ISO-NE leaders discuss region’s energy future at public utilities conference

Several ISO New England leaders offered perspectives on the region’s evolving energy landscape at this year’s New England Conference of Public Utilities Commissioners Symposium.

Held May 19-21 in Bretton Woods, New Hampshire, the conference featured panels on a number of topics related to power system reliability and the clean energy transition.

From left to right are Chris McCusker of National Grid; the ISO’s Stephen George; Elizabeth Anderson of the Massachusetts Attorney General’s Office; Jennifer Downing of the US Department of Energy Loan Programs Office; and moderator Phil Bartlett, chair of the Maine Public Utilities Commission.

Stephen George, director, Operational Performance, Training, and Integration, participated in a discussion titled “Retail Demand Response and Load Flexibility.” George described the ISO’s groundbreaking early warning system for energy shortfall risks, known as the Probabilistic Energy Adequacy Tool, and ongoing work with stakeholders to develop a reliability-based risk threshold. The threshold would inform regional decision-making about managing potential energy shortfalls.

Retail demand response programs can play a role in mitigating shortfalls, George said. Utilities manage the programs, which reduce consumer demand for grid electricity. But unlike demand response programs that participate in the region’s wholesale electricity markets, the ISO’s system operators do not typically receive advance notice about when retail demand response programs will start or stop, or how much they are expected to reduce system load. Still, George said of the programs, “On a peak day, something like this can help a lot.”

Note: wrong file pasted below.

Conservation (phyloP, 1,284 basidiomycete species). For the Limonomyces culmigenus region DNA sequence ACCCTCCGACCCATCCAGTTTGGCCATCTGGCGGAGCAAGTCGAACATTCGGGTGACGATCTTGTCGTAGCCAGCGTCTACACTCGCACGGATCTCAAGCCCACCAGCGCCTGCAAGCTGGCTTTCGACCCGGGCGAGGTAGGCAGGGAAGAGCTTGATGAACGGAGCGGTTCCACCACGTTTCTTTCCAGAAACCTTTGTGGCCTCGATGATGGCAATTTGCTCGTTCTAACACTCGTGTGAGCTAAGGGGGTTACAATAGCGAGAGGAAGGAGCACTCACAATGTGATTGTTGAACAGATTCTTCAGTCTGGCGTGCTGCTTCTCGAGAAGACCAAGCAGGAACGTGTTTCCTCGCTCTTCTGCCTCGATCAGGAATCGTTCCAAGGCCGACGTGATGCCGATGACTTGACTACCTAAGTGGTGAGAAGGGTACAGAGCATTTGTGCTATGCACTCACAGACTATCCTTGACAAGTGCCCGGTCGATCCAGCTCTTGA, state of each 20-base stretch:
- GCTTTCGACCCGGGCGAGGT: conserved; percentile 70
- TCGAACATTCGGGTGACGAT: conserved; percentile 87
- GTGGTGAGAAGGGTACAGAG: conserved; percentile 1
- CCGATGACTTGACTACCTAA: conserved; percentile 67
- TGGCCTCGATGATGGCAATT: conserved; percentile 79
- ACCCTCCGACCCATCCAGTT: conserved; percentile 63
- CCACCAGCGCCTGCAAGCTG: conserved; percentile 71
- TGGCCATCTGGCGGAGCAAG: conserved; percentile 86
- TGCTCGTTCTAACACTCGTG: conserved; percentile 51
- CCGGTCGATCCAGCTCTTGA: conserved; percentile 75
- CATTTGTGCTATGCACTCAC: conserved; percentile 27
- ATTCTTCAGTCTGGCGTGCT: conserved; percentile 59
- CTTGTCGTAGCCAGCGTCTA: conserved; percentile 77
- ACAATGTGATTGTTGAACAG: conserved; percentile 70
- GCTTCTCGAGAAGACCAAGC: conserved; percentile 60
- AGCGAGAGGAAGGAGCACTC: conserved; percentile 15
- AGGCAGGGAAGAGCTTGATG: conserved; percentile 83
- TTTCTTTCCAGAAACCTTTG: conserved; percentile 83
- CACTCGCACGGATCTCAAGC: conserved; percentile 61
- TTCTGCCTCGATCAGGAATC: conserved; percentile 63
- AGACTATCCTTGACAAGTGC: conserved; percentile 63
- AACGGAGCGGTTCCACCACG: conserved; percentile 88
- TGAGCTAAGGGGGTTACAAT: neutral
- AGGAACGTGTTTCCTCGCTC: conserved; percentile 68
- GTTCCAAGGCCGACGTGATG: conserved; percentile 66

Cheryl LaFleur speaks with moderator Michael Caron.

Speaking in her capacity as the former chair of the Federal Energy Regulatory Commission (FERC), ISO New England Board of Directors Chair Cheryl LaFleur participated in a “fireside chat” with Commissioner Michael Caron of the Connecticut Public Utilities Regulatory Authority. LaFleur discussed the ISO’s collaborative relationship with the New England states, noting how state policies aimed at decarbonizing the economy are driving ISO initiatives. Examples of this close working relationship, she said, include the development of a recent proposal for new transmission planning processes, as well as state support for the ISO’s request to delay the next Forward Capacity Auction as it develops a new capacity market structure.

From left to right are the ISO’s Gordon van Welie; Joseph R. Nolan Jr. of Eversource Energy; Thomas Meissner Jr. of Unitil Corporation; Alicia Barton of Vineyard Offshore; and moderator Carleton Simpson of the New Hampshire Public Utilities Commission.

In a roundtable with other industry chief executives, President and CEO Gordon van Welie outlined the ISO’s four pillars for a reliable, cost-effective energy transition: large amounts of clean generation, balancing resources to ensure reliability, energy adequacy, and robust transmission. Managing these four variables in the face of increasing electricity demand will be crucial over the next 25 years, van Welie explained. “We need alignment between each one of those four pillars and a coordinated, synchronized response to be able to meet that demand,” he said.

Other conference panels on the energy industry explored the coordination of the natural gas and electric systems, greenhouse gas emissions data, and the intersections of competitive markets and public policy.

Founded in 1947, NECPUC provides regulatory assistance to the New England states’ public utilities commissions, and addresses issues challenging the electricity, gas, telecommunications, and water industries.

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